The Breakdown Java 17
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Author: James Robert Rush
Publisher: Equinox Publishing
Release Date: 2007
Opium smoking was a widespread social custom in nineteenth-century Java, and commercial trade in opium had far-reaching economic and political implications. As in many of the Dutch territories in the Indonesian archipelago, the drug was imported from elsewhere and sold throughout the island under a government monopoly - a system of revenue "farms". These monopoly franchises were regulated by the government and operated by members of Java's Chinese elite, who were frequently also local officials appointed by the Dutch. The farms thus helped support large Chinese patronage networks that vied for control of rural markets throughout Java. James Rush explains the workings of the opium farm system during its mature years by measuring the social, economic, and political reach of these monopolies within the Dutch-dominated colonial society. His analysis of the opium farm incorporates the social history of opium smoking in Java and of the Chinese officer elite that dominated not only the opium farming but also the island's Chinese community and much of its commercial economy. He describes the relations among the various classes of Chinese and Javanese, as well as the relation of the Chinese elite to the Dutch, and he traces the political interplay that smuggling and the black market stimulated among all these elements. An important contribution to the social and political history of Southeast Asia and now brought back to life as a member of Equinox Publishing's Classic Indonesia series, this book gives a new dimension to our knowledge of nineteenth-century Javanese society and the processes of social control and economic dominance during the colonial period. JAMES R. RUSH is a historian of modern Southeast Asia whose other works include The Last Tree: Reclaiming the Environment in Tropical Asia; Java: A Travellers' Anthology; and several volumes of contemporary Asian biography in the Ramon Magsaysay Awards series. His is associate professor of history at Arizona State University.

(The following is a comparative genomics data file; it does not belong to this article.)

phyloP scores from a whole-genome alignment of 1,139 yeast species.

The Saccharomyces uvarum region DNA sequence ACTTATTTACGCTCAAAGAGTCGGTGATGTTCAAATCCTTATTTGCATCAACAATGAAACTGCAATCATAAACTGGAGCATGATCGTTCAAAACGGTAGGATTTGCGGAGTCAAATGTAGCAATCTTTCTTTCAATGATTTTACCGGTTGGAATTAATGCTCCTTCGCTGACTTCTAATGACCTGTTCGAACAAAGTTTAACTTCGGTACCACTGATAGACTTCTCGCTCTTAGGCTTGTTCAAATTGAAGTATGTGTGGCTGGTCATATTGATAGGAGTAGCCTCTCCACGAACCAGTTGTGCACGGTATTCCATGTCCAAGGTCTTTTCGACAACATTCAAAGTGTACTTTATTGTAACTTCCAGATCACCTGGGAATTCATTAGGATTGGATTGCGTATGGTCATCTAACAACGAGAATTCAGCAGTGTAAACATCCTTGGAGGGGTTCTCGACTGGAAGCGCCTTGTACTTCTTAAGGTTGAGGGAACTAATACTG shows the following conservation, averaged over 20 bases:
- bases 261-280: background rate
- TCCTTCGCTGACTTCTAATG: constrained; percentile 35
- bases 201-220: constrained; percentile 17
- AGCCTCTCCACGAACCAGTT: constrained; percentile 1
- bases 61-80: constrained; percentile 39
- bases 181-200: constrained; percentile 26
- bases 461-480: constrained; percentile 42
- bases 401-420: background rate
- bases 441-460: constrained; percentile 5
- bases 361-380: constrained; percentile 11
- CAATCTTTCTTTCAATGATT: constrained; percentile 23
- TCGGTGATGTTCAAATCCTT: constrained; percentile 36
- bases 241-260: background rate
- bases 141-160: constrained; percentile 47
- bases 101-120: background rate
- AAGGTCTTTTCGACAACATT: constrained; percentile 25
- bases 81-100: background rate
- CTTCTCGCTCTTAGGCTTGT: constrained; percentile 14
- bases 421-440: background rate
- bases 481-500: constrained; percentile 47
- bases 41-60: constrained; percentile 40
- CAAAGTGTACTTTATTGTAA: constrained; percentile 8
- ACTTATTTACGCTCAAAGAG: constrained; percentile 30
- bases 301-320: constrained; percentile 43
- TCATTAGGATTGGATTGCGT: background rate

This book presents a case study of Europe's impact on an old and distinctive non-European civilisation. Part One deals with the elements in Europe's strength, technological, political and intellectual. It also uses Wallerstein's world-systems perspective to give an economic dimension to this picture of the new world of Europe, and then looks at the important question of the changing place of the Dutch in the new economic order from the seventeenth to the eighteenth century. This is followed by a brief account of the history of the Dutch East-India Company in Java, and its political effects. Part Two deals with the nature of the Javanese ancien regime, both in court and in provincial circles, with a focus on society and civilisation, rather than those staples of Javanese historiography to date, political events and economic statistics. Part Three deals with the overall pattern set by the VOC's changing economic imperatives and with the impact of the successive tides of capitalism on three regional societies of Java. Part Four deals with intellectual shifts that took place in this period, and argues that these shifts were less conservative than the socio-economic ones described in Part Three and, though more fragile and vulnerable, were crucial for the future. The conclusion attempts to show the significance of these developments for modern Indonesia and the way in which some of the dynamics begun in this period are being played out in the contemporary world.
Author: Mike Ebbers
Publisher: IBM Redbooks
Release Date: 2012-07-26
Mainframe computers play a central role in the daily operations of many of the world's largest corporations, and batch processing is a fundamental part of the workloads that run on the mainframe. A large portion of the workload on IBM® z/OS® systems is processed in batch mode. Although several IBM Redbooks® publications discuss application modernization on the IBM z/OS platform, this book specifically addresses batch processing in detail. Many different technologies are available in a batch environment on z/OS systems. This book demonstrates these technologies and shows how the z/OS system offers a sophisticated environment for batch. In this practical book, we discuss a variety of themes that are of importance for batch workloads on z/OS systems and offer examples that you can try on your own system. The audience for this book includes IT architects and application developers, with a focus on batch processing on the z/OS platform.